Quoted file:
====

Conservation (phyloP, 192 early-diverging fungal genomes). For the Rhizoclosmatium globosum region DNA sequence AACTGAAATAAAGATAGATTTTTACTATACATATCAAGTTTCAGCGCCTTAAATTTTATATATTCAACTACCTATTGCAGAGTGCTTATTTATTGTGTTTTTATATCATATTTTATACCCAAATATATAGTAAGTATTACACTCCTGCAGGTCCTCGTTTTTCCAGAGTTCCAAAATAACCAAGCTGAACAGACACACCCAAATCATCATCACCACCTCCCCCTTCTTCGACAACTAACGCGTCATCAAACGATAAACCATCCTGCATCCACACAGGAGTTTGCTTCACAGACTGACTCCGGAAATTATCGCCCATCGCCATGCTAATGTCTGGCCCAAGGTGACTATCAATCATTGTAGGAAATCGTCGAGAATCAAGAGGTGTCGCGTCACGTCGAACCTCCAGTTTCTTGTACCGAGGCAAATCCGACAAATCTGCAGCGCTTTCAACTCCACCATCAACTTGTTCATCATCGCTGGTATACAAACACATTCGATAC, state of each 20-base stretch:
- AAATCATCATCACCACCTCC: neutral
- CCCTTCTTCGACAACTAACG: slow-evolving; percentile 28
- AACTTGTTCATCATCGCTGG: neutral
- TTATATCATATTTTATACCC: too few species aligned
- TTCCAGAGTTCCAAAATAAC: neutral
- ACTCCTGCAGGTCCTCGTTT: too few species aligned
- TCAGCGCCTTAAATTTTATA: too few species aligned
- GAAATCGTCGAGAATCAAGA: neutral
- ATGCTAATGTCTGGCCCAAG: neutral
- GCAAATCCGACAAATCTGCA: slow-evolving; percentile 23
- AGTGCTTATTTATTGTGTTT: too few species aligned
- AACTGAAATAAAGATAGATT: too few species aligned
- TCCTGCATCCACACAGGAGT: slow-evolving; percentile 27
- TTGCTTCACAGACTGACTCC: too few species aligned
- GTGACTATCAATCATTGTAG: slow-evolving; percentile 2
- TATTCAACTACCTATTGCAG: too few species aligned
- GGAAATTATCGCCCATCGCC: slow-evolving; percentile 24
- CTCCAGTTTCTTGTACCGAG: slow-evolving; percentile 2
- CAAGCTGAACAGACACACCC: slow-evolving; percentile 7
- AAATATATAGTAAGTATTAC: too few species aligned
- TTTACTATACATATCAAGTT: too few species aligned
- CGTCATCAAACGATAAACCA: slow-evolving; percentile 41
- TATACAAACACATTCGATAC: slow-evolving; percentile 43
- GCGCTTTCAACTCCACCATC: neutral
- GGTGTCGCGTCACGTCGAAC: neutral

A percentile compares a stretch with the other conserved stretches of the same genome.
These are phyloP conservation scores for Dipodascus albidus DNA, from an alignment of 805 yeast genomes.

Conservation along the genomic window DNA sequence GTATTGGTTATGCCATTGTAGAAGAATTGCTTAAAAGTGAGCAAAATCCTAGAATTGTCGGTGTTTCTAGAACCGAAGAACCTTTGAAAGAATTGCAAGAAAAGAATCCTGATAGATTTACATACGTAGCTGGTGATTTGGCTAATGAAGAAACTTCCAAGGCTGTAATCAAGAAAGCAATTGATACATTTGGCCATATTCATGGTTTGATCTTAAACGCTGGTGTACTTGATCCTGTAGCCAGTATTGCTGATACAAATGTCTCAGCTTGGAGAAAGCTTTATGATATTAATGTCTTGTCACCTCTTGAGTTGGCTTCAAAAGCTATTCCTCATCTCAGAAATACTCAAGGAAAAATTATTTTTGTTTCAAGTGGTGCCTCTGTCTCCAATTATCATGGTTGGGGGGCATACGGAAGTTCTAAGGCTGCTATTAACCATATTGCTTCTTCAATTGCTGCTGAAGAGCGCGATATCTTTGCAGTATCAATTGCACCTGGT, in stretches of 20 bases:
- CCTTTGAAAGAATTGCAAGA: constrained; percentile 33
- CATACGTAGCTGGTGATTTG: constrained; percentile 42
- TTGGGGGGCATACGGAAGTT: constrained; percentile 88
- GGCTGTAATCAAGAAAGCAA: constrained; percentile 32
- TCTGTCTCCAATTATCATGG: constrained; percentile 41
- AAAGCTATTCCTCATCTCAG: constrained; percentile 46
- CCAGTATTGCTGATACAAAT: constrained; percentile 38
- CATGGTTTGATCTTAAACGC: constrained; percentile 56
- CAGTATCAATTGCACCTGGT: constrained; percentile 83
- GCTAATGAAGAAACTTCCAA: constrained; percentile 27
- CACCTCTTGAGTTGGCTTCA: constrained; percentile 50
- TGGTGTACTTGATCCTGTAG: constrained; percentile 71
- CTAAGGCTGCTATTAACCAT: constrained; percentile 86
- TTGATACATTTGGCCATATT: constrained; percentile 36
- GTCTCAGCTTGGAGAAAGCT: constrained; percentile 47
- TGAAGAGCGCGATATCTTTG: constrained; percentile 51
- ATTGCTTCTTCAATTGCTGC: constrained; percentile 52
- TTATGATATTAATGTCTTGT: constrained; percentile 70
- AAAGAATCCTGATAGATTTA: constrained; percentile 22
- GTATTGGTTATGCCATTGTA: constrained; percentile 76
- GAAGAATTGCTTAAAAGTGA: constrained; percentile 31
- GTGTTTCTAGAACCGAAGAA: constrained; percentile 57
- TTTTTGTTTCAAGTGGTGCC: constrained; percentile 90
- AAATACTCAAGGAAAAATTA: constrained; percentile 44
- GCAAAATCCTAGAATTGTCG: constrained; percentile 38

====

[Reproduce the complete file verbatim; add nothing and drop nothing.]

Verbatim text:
Conservation (phyloP, 192 early-diverging fungal genomes). For the Rhizoclosmatium globosum region DNA sequence AACTGAAATAAAGATAGATTTTTACTATACATATCAAGTTTCAGCGCCTTAAATTTTATATATTCAACTACCTATTGCAGAGTGCTTATTTATTGTGTTTTTATATCATATTTTATACCCAAATATATAGTAAGTATTACACTCCTGCAGGTCCTCGTTTTTCCAGAGTTCCAAAATAACCAAGCTGAACAGACACACCCAAATCATCATCACCACCTCCCCCTTCTTCGACAACTAACGCGTCATCAAACGATAAACCATCCTGCATCCACACAGGAGTTTGCTTCACAGACTGACTCCGGAAATTATCGCCCATCGCCATGCTAATGTCTGGCCCAAGGTGACTATCAATCATTGTAGGAAATCGTCGAGAATCAAGAGGTGTCGCGTCACGTCGAACCTCCAGTTTCTTGTACCGAGGCAAATCCGACAAATCTGCAGCGCTTTCAACTCCACCATCAACTTGTTCATCATCGCTGGTATACAAACACATTCGATAC, state of each 20-base stretch:
- AAATCATCATCACCACCTCC: neutral
- CCCTTCTTCGACAACTAACG: slow-evolving; percentile 28
- AACTTGTTCATCATCGCTGG: neutral
- TTATATCATATTTTATACCC: too few species aligned
- TTCCAGAGTTCCAAAATAAC: neutral
- ACTCCTGCAGGTCCTCGTTT: too few species aligned
- TCAGCGCCTTAAATTTTATA: too few species aligned
- GAAATCGTCGAGAATCAAGA: neutral
- ATGCTAATGTCTGGCCCAAG: neutral
- GCAAATCCGACAAATCTGCA: slow-evolving; percentile 23
- AGTGCTTATTTATTGTGTTT: too few species aligned
- AACTGAAATAAAGATAGATT: too few species aligned
- TCCTGCATCCACACAGGAGT: slow-evolving; percentile 27
- TTGCTTCACAGACTGACTCC: too few species aligned
- GTGACTATCAATCATTGTAG: slow-evolving; percentile 2
- TATTCAACTACCTATTGCAG: too few species aligned
- GGAAATTATCGCCCATCGCC: slow-evolving; percentile 24
- CTCCAGTTTCTTGTACCGAG: slow-evolving; percentile 2
- CAAGCTGAACAGACACACCC: slow-evolving; percentile 7
- AAATATATAGTAAGTATTAC: too few species aligned
- TTTACTATACATATCAAGTT: too few species aligned
- CGTCATCAAACGATAAACCA: slow-evolving; percentile 41
- TATACAAACACATTCGATAC: slow-evolving; percentile 43
- GCGCTTTCAACTCCACCATC: neutral
- GGTGTCGCGTCACGTCGAAC: neutral

A percentile compares a stretch with the other conserved stretches of the same genome.
These are phyloP conservation scores for Dipodascus albidus DNA, from an alignment of 805 yeast genomes.

Conservation along the genomic window DNA sequence GTATTGGTTATGCCATTGTAGAAGAATTGCTTAAAAGTGAGCAAAATCCTAGAATTGTCGGTGTTTCTAGAACCGAAGAACCTTTGAAAGAATTGCAAGAAAAGAATCCTGATAGATTTACATACGTAGCTGGTGATTTGGCTAATGAAGAAACTTCCAAGGCTGTAATCAAGAAAGCAATTGATACATTTGGCCATATTCATGGTTTGATCTTAAACGCTGGTGTACTTGATCCTGTAGCCAGTATTGCTGATACAAATGTCTCAGCTTGGAGAAAGCTTTATGATATTAATGTCTTGTCACCTCTTGAGTTGGCTTCAAAAGCTATTCCTCATCTCAGAAATACTCAAGGAAAAATTATTTTTGTTTCAAGTGGTGCCTCTGTCTCCAATTATCATGGTTGGGGGGCATACGGAAGTTCTAAGGCTGCTATTAACCATATTGCTTCTTCAATTGCTGCTGAAGAGCGCGATATCTTTGCAGTATCAATTGCACCTGGT, in stretches of 20 bases:
- CCTTTGAAAGAATTGCAAGA: constrained; percentile 33
- CATACGTAGCTGGTGATTTG: constrained; percentile 42
- TTGGGGGGCATACGGAAGTT: constrained; percentile 88
- GGCTGTAATCAAGAAAGCAA: constrained; percentile 32
- TCTGTCTCCAATTATCATGG: constrained; percentile 41
- AAAGCTATTCCTCATCTCAG: constrained; percentile 46
- CCAGTATTGCTGATACAAAT: constrained; percentile 38
- CATGGTTTGATCTTAAACGC: constrained; percentile 56
- CAGTATCAATTGCACCTGGT: constrained; percentile 83
- GCTAATGAAGAAACTTCCAA: constrained; percentile 27
- CACCTCTTGAGTTGGCTTCA: constrained; percentile 50
- TGGTGTACTTGATCCTGTAG: constrained; percentile 71
- CTAAGGCTGCTATTAACCAT: constrained; percentile 86
- TTGATACATTTGGCCATATT: constrained; percentile 36
- GTCTCAGCTTGGAGAAAGCT: constrained; percentile 47
- TGAAGAGCGCGATATCTTTG: constrained; percentile 51
- ATTGCTTCTTCAATTGCTGC: constrained; percentile 52
- TTATGATATTAATGTCTTGT: constrained; percentile 70
- AAAGAATCCTGATAGATTTA: constrained; percentile 22
- GTATTGGTTATGCCATTGTA: constrained; percentile 76
- GAAGAATTGCTTAAAAGTGA: constrained; percentile 31
- GTGTTTCTAGAACCGAAGAA: constrained; percentile 57
- TTTTTGTTTCAAGTGGTGCC: constrained; percentile 90
- AAATACTCAAGGAAAAATTA: constrained; percentile 44
- GCAAAATCCTAGAATTGTCG: constrained; percentile 38